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PLoS Genet. 2016 Aug 5;12(8):e1006125. doi: 10.1371/journal.pgen.1006125. eCollection 2016 Aug.

Genome-Wide Association Analyses in 128,266 Individuals Identifies New Morningness and Sleep Duration Loci.

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Genetics of Complex Traits, University of Exeter Medical School, Exeter, United Kingdom.
23andMe Inc., Mountain View, California, United States of America.
3 Inc, Palo Alto, California, United States of America.
Estonian Genome Center and Institute of Molecular and Cell Biology of University of Tartu, Estonian Biocentre, Tartu, Estonia.
Medical Research Council Human Genetics Unit, Institute of Genetics and Molecular Medicine, Edinburgh, Scotland.
Institute of Medical Psychology, Ludwig-Maximilians-University, Munich, Germany.
Usher Institute for Population Health Sciences and Informatics, University of Edinburgh, Edinburgh, Scotland.
Center for Biomedicine, European Academy of Bolzano, Bozen, Italy-affiliated Institute of the University of Lübeck, Lübeck, Germany.
Division of Pulmonary, Sleep and Critical Care Medicine, Department of Internal Medicine, Korea University Ansan Hospital, Ansan, Republic of Korea.
Institute of Human Genomic Study, College of Medicine, Korea University Ansan Hospital, Ansan, Republic of Korea.
Department of Neurology, Bundang Clinical Neuroscience Institute, Seoul National University Bundang Hospital, Seongnam, Republic of Korea.
The University of Queensland, Queensland Brain Institute, Brisbane, Australia.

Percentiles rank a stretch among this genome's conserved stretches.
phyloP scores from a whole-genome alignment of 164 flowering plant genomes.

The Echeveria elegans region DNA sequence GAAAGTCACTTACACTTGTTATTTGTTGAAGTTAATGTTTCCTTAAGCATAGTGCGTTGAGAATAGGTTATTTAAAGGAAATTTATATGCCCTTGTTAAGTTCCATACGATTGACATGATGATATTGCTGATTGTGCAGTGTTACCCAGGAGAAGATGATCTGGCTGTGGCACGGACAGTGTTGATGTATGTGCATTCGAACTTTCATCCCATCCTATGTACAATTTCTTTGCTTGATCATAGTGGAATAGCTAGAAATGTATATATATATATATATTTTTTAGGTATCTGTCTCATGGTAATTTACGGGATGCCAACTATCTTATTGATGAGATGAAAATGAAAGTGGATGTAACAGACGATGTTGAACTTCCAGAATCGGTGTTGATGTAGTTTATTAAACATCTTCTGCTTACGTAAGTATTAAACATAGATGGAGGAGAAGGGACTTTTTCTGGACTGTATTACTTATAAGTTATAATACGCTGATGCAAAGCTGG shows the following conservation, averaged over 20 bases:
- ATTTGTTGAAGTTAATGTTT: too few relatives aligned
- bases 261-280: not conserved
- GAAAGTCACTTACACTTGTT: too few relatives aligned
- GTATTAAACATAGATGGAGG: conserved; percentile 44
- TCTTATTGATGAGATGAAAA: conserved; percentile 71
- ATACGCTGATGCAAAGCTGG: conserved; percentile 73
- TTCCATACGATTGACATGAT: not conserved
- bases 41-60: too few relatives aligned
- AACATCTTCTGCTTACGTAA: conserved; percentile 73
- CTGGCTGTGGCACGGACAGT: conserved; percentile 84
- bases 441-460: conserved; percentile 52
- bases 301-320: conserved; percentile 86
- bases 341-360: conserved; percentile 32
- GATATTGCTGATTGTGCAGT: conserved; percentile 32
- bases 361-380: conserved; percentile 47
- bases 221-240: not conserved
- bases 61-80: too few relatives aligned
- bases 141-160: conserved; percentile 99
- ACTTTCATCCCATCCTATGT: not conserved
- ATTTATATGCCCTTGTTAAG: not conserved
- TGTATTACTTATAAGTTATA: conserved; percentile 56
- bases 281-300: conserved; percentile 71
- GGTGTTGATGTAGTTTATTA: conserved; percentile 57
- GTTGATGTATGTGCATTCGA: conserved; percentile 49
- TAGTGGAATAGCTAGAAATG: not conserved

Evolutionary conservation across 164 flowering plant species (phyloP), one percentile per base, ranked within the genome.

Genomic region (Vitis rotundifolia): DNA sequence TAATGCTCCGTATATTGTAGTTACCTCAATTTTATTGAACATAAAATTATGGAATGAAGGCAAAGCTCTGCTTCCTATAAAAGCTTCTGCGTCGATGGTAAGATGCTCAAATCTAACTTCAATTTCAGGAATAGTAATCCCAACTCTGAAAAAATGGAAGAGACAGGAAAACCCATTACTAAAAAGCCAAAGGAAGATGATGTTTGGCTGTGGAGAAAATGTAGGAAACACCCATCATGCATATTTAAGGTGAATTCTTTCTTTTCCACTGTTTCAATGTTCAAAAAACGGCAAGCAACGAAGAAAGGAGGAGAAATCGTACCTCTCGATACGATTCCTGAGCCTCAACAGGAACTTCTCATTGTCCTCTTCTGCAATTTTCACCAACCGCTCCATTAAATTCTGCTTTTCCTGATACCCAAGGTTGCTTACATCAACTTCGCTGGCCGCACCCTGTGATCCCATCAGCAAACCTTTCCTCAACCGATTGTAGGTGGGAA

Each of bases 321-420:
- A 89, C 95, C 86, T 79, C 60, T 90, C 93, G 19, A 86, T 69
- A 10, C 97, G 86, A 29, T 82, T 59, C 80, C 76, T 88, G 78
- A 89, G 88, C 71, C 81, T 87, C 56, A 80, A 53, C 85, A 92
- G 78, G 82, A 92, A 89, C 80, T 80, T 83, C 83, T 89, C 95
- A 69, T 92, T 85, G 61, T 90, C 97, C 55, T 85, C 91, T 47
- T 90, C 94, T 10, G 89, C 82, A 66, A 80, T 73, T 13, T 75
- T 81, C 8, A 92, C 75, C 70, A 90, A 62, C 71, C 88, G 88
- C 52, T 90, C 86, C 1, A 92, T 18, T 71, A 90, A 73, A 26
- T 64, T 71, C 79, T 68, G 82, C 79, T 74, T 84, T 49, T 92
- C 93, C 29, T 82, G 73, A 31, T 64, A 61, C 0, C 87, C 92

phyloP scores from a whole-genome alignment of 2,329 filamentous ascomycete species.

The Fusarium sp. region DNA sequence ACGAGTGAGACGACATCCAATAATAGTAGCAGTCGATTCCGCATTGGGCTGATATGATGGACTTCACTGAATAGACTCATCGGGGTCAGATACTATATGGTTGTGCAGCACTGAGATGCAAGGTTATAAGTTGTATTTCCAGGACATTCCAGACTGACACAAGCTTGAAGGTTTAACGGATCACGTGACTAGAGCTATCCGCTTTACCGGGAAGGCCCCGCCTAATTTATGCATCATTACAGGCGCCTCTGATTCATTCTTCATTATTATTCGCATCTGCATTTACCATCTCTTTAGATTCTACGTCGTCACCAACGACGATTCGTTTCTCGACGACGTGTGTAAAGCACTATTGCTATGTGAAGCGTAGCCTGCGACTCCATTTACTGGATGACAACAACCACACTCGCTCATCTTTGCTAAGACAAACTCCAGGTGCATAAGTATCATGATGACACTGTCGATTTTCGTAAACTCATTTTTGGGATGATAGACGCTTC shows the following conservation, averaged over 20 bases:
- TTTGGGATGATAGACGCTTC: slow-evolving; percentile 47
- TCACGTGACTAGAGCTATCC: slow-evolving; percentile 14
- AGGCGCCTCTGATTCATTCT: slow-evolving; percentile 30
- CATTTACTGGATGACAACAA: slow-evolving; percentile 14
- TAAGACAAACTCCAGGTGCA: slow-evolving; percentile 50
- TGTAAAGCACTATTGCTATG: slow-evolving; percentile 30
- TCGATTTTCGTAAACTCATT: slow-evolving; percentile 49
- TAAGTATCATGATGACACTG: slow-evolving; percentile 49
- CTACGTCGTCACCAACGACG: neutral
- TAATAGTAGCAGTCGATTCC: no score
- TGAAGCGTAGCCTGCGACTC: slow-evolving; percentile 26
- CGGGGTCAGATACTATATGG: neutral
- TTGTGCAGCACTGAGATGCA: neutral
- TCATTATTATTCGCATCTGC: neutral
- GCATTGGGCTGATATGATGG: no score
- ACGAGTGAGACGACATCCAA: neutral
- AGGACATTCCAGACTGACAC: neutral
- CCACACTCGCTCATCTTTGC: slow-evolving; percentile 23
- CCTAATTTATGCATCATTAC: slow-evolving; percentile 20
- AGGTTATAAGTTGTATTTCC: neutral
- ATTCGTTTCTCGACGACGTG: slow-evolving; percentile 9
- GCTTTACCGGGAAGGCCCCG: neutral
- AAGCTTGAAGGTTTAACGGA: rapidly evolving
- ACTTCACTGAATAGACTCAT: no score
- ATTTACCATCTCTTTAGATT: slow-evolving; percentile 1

Perelman School of Medicine of the University of Pennsylvania, Philadelphia, Pennsylvania, United States of America.
Department of Epidemiology, Erasmus Medical Center, Rotterdam, Netherlands.
Department of Psychiatry, Erasmus Medical Center, Rotterdam, Netherlands.


Disrupted circadian rhythms and reduced sleep duration are associated with several human diseases, particularly obesity and type 2 diabetes, but until recently, little was known about the genetic factors influencing these heritable traits. We performed genome-wide association studies of self-reported chronotype (morning/evening person) and self-reported sleep duration in 128,266 white British individuals from the UK Biobank study. Sixteen variants were associated with chronotype (P<5x10-8), including variants near the known circadian rhythm genes RGS16 (1.21 odds of morningness, 95% CI [1.15, 1.27], P = 3x10-12) and PER2 (1.09 odds of morningness, 95% CI [1.06, 1.12], P = 4x10-10). The PER2 signal has previously been associated with iris function. We sought replication using self-reported data from 89,283 23andMe participants; thirteen of the chronotype signals remained associated at P<5x10-8 on meta-analysis and eleven of these reached P<0.05 in the same direction in the 23andMe study. We also replicated 9 additional variants identified when the 23andMe study was used as a discovery GWAS of chronotype (all P<0.05 and meta-analysis P<5x10-8). For sleep duration, we replicated one known signal in PAX8 (2.6 minutes per allele, 95% CI [1.9, 3.2], P = 5.7x10-16) and identified and replicated two novel associations at VRK2 (2.0 minutes per allele, 95% CI [1.3, 2.7], P = 1.2x10-9; and 1.6 minutes per allele, 95% CI [1.1, 2.2], P = 7.6x10-9). Although we found genetic correlation between chronotype and BMI (rG = 0.056, P = 0.05); undersleeping and BMI (rG = 0.147, P = 1x10-5) and oversleeping and BMI (rG = 0.097, P = 0.04), Mendelian Randomisation analyses, with limited power, provided no consistent evidence of causal associations between BMI or type 2 diabetes and chronotype or sleep duration. Our study brings the total number of loci associated with chronotype to 22 and with sleep duration to three, and provides new insights into the biology of sleep and circadian rhythms in humans.

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